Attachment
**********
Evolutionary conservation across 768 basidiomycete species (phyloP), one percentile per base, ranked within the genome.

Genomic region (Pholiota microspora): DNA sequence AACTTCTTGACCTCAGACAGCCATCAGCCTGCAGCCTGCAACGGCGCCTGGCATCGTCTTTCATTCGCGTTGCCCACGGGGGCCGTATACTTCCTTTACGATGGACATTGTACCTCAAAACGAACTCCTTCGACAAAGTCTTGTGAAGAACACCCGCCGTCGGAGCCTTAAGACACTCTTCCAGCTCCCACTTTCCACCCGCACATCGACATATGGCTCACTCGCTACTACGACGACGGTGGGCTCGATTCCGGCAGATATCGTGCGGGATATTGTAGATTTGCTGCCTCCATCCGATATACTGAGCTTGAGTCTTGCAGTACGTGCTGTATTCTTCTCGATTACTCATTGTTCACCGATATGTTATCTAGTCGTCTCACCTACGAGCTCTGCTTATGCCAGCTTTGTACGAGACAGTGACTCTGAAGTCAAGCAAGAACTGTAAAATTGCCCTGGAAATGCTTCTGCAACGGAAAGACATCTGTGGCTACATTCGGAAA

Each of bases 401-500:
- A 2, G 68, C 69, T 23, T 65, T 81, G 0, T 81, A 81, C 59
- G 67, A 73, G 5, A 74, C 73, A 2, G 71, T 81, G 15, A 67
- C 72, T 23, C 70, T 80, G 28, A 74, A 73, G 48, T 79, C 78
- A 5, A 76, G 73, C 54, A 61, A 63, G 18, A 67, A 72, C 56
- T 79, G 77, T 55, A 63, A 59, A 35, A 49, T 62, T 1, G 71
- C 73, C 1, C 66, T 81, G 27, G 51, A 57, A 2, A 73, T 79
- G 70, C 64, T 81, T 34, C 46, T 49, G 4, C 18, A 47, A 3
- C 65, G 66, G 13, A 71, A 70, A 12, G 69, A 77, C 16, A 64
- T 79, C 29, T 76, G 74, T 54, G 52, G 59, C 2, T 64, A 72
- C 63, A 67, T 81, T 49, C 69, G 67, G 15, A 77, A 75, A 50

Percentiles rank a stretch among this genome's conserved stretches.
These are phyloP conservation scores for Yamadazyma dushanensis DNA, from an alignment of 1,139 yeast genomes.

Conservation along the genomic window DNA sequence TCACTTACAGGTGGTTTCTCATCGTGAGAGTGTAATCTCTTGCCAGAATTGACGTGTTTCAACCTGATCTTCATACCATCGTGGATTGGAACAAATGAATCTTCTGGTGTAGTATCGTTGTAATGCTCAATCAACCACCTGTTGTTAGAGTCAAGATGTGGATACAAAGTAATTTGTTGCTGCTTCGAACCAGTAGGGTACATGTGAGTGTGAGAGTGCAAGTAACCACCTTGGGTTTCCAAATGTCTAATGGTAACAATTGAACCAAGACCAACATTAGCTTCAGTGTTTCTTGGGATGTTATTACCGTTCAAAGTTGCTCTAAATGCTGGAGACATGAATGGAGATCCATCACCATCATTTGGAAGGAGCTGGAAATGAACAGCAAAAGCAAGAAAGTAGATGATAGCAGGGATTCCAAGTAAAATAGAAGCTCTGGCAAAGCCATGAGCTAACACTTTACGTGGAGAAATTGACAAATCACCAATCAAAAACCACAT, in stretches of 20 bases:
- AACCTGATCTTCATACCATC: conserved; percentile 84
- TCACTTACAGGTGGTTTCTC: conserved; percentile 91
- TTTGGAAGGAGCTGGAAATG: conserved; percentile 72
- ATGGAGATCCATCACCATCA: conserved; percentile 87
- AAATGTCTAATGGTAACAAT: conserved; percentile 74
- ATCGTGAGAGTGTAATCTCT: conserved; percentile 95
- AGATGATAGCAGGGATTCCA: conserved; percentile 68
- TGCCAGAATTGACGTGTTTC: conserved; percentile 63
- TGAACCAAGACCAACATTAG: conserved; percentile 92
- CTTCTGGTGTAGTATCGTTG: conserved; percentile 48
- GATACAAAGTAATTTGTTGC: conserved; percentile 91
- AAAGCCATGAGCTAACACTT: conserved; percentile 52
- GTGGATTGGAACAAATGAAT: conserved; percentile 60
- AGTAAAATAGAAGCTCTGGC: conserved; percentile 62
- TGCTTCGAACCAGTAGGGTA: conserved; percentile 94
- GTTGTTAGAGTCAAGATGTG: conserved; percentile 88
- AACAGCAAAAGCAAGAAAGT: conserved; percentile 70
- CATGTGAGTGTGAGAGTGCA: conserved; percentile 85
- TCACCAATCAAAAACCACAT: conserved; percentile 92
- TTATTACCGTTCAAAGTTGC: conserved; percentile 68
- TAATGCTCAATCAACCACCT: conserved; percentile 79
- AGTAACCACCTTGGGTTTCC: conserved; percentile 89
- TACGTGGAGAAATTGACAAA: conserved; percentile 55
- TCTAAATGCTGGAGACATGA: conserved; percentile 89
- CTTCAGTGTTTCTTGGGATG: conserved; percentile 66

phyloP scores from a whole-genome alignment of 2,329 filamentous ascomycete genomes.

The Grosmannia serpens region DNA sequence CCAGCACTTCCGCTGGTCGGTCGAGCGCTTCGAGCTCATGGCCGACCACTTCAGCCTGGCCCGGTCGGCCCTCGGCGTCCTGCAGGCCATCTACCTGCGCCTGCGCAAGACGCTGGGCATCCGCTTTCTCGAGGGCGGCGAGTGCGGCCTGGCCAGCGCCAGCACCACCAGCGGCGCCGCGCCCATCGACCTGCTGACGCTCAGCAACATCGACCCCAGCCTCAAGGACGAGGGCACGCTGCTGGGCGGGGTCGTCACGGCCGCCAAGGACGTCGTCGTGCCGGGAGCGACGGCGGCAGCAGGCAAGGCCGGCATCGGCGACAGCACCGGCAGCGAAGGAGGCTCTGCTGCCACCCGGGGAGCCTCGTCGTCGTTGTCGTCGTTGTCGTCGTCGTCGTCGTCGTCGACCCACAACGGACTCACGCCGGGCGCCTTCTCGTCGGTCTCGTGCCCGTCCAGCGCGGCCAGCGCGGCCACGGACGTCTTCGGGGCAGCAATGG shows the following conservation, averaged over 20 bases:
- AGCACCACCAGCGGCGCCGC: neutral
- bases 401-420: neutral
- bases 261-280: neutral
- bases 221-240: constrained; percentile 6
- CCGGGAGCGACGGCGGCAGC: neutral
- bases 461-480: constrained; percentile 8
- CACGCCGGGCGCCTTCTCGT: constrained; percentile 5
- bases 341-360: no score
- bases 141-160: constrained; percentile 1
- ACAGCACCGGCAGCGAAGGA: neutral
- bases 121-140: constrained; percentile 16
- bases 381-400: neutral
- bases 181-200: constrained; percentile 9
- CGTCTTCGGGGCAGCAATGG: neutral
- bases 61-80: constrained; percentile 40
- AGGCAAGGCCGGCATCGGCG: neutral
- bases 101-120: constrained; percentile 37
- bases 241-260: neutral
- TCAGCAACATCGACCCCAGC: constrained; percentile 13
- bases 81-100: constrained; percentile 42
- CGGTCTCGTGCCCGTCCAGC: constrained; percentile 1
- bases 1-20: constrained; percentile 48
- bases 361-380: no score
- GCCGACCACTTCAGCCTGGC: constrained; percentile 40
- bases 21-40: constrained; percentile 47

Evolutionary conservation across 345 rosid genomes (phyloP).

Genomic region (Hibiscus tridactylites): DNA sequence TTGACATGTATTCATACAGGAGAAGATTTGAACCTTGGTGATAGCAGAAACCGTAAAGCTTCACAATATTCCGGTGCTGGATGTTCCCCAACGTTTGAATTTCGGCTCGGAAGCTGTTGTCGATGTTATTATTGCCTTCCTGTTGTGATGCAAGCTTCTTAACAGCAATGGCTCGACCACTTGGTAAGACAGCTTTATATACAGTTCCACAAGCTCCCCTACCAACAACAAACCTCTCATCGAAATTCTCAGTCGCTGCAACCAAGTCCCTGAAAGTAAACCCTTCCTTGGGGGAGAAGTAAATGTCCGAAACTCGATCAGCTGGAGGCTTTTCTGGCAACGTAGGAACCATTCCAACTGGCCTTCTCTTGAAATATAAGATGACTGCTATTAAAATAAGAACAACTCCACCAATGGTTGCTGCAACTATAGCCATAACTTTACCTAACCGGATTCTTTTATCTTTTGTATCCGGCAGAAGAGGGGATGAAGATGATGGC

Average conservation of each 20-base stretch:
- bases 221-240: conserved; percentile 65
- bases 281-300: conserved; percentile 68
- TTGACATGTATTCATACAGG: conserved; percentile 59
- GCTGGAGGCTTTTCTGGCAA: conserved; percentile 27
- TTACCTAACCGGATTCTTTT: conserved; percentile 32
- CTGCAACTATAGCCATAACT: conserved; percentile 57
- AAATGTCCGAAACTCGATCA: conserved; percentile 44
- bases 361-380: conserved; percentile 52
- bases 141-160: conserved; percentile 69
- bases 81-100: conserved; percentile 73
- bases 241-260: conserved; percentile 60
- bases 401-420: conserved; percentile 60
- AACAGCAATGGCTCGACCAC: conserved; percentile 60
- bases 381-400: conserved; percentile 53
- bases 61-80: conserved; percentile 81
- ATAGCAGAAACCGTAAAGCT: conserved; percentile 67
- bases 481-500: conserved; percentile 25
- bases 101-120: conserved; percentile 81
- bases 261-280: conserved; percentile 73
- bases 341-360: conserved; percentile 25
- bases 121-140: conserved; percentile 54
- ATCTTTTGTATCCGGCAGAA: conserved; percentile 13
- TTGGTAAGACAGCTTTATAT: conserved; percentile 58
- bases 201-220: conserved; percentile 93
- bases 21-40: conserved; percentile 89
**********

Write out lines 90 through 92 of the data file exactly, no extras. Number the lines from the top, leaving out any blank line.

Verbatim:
- bases 261-280: conserved; percentile 73
- bases 341-360: conserved; percentile 25
- bases 121-140: conserved; percentile 54